In recent years, cultural and creative industries have played a growing role in the development of economies, in terms of their economic contribution and their power to affect social change and cultural participation.
In 2013, the cultural and creative sectors generated more than two billion US dollars of income and 29.5 million jobs worldwide, but only 3% of these jobs are from Africa and the Middle East, according to a 2013 study by the United Nations Educational, Scientific and Cultural Organization (UNESCO) called “Cultural Time”.
For this reason, the African Export and Import Bank (Afreximbank), in collaboration with UNESCO and the African Development Bank Group, developed the Creative Africa Exchange (CAX) as a “catalyst that brings together the assets and resources identified within the sector creative ”to consolidate, monetize and impact African creative and cultural economies, according to the CAX website. In December 2018, CAX was launched during the Intra-Africa Trade Fair in Cairo, Egypt.
African creative talents from the fields of music, art, design, fashion literature, publications, film and television joined in the Creative Africa Exchange Weekend in Kigali, Rwanda, between January 16 and 18, 2020. It is promoted as the “first continental activity dedicated to promoting exchange within the creative and cultural sector in Africa”, with more than 2000 participants from 68 countries.
Over 2,000 participants from 68 Countries expected at CAX weekend in Kigali https://t.co/28gWP2HjNB
– africanews (@africanews) January 4, 2020
The arrival of more than 2000 participants from 68 countries is expected in the Creative Africa Exchange Weekend (CAX), which starts in Kigali, Rwanda, on January 16, in what the organizers are describing as the first activity Mainland of Africa to promote exchange within the creative and cultural sector.
More than 2000 participants from 68 countries are expected on the CAX weekend in Kigali.
On the second day of the meeting in Kigali, Professor Benedict Oramah, president of the African Development Bank (Afreximbank), announced a fund of 500 million dollars “to support the production and trade of African cultural and creative products” in the following two years , New Times Rwanda reported.
Omarah told attendees that the funds, which would be used in what the bank was already doing, would be accessible as bank credit lines and direct financing for operators and as guarantors. He said that “although Africa has a large group of talent, it lacked the infrastructure and capacity to market its creative talent and” reap the vast fortunes they expect, “according to Afreximbank. Continuous:
Because of underinvestment in the creative and cultural industries, Africa is largely absent in the global market of ideas, values and aesthetics as conveyed through music, theater, literature, film and television. African countries import overwhelmingly more creative goods than they export or trade amongst themselves.
Due to insufficient investment in the creative and cultural sectors, Africa is almost completely absent in the world market of ideas, values and aesthetics that are transmitted through music, theater, literature, film and television. African countries overwhelmingly import more creative goods than those that export or trade with each other.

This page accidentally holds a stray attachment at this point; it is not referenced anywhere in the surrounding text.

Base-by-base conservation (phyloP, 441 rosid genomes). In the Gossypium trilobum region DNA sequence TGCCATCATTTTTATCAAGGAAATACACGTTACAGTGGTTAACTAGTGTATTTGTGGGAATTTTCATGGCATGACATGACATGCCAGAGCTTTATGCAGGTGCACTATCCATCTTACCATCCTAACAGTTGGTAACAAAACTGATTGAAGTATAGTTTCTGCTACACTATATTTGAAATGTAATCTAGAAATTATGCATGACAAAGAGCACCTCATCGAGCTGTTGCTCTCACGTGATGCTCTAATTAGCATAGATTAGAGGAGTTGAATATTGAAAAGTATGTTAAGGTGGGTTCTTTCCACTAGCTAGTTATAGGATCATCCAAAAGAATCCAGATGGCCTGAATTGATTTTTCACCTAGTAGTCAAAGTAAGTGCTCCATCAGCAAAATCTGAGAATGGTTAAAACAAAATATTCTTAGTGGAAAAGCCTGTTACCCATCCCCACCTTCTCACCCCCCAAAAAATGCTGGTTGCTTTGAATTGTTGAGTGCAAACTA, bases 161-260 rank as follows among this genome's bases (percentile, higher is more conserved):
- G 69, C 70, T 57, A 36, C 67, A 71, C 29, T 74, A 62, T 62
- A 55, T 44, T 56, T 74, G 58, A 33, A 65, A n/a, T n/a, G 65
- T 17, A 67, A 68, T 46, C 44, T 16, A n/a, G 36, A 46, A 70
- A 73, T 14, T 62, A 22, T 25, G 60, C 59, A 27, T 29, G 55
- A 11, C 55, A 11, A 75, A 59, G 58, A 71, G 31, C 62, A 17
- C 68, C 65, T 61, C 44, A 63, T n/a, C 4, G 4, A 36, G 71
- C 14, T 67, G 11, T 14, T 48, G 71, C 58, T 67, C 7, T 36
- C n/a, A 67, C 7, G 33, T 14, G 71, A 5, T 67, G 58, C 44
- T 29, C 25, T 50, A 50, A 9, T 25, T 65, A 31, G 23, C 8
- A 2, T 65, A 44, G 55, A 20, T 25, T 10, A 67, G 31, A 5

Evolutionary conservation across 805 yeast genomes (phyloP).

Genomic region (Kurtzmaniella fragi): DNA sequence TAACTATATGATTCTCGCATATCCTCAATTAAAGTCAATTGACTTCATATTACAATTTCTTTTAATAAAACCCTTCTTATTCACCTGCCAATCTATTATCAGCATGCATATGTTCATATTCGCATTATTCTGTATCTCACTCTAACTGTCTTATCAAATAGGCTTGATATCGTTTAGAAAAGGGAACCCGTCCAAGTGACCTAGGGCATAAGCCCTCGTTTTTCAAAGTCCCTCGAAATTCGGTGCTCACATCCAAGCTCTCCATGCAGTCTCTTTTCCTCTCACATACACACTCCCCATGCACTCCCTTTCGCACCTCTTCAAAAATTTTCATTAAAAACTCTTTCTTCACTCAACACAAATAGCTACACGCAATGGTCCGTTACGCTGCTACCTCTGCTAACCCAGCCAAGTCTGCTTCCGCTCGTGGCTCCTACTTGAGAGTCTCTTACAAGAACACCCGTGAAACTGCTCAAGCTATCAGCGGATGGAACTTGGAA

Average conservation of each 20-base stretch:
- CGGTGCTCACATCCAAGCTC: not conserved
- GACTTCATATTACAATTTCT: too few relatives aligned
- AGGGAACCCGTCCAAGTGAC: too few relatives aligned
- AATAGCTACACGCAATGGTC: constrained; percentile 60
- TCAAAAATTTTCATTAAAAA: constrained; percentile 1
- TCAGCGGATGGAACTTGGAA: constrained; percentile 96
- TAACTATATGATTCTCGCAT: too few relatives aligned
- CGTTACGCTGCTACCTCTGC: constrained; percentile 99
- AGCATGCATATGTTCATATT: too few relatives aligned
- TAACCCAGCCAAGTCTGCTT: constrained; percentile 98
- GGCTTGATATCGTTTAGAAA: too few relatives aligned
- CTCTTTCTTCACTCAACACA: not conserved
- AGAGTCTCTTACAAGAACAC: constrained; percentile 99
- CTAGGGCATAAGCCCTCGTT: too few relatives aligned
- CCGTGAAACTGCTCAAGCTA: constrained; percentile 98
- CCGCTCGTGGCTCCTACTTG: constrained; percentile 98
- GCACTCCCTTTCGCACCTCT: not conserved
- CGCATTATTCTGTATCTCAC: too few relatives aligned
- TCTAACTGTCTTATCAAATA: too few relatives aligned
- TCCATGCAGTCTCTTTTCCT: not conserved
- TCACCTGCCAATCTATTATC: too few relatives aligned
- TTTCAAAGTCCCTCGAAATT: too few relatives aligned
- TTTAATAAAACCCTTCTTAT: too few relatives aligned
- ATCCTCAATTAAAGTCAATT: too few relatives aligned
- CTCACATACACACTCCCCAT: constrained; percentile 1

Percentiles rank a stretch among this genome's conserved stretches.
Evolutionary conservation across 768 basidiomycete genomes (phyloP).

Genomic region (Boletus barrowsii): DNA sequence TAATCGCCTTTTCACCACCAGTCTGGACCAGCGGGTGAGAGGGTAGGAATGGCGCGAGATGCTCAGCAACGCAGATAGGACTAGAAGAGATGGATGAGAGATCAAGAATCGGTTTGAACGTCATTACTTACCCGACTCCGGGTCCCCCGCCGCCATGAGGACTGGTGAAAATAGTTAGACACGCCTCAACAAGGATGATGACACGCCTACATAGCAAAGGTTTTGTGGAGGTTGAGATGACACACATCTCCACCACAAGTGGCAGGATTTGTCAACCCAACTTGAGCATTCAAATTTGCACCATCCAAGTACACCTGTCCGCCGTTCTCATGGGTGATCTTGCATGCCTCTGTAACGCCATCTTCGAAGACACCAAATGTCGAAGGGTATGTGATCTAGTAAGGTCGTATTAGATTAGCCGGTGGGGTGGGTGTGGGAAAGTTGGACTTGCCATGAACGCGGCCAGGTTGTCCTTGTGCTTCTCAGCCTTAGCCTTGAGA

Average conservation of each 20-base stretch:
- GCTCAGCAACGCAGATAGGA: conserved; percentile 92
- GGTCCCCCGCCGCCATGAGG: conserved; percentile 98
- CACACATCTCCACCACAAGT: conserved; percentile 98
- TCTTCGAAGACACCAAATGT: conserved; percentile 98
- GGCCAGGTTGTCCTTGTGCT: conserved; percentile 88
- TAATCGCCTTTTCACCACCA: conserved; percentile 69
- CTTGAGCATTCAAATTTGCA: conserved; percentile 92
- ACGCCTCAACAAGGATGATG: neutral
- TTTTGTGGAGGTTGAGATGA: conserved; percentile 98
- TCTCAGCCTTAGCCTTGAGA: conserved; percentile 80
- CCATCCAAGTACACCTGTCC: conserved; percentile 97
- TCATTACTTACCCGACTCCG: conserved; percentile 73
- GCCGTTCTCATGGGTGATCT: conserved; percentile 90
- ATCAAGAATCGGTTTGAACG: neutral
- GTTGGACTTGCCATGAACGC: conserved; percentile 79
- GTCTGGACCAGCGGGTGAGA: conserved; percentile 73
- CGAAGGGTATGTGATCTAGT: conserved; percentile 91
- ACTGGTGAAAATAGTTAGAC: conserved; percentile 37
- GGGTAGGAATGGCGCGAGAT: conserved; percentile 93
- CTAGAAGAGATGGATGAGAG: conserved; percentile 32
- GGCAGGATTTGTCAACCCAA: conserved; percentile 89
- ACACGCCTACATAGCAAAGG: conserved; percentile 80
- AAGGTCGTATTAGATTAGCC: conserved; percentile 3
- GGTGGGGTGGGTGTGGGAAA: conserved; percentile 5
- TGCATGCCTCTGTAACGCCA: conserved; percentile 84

He praised the “astronomical growth of Egypt in creative exports in the last decade.” In December 2019, Afreximbank was awarded the International Fashion Award (IFA) in Cairo for its role in supporting the creative sector in Africa. Omarah also praised Nigeria's Nollywood film industry.
On Twitter, the artists who attended showed their appreciation for the meeting that took place at the Intare Conference Center in Kigali:
Siki Jo-An, singer from South Africa, called the meeting “amazing”:
The CAX weekend was amazing in Kigali, Rwanda ??
Today I am singing at the Africa Forum Corporate Event. I love my Job!
RandMidrand, South Africa. ?? pic.twitter.com/BHBo4yCDLQ
– Siki Jo-An (@Joan_Siki) January 22, 2020
This CAX weekend was amazing in Kigali, Rwanda. ??
Today I sing in the Corporate Africa Photo. I love my work!
RandMidrand, South Africa.
The organizers of the CAX weekend praised the performance of Marina Debol, singer of Rwanda:
We are still re-living some of our favorite moments from CAX weekend and this sensational performance from Marina Debol is definitely on our list! pic.twitter.com/cTqPMLTjDU
– Cax Africa (@caxafrica) January 20, 2020
We continue to relive some of our favorite CAX weekend moments, and this sensational performance by Marina Debol is definitely on our list!
In his speech at the CAX 2018 weekend in Cairo, Nigerian artist D'Banj told bankers and investors:
What we need is for you guys to really understand is that content is the new crude oil and however well you respect the oil industry you have to respect the creative industry.
What we need is for you to understand that the content is new crude oil and, as well as respect the oil sector, you must respect the creative sector.
After the CAX 2020 weekend, CAX Week will come during the second Intra-African Trade Fair (IATF2020) from September 1 to 7, 2020, also in Kigali.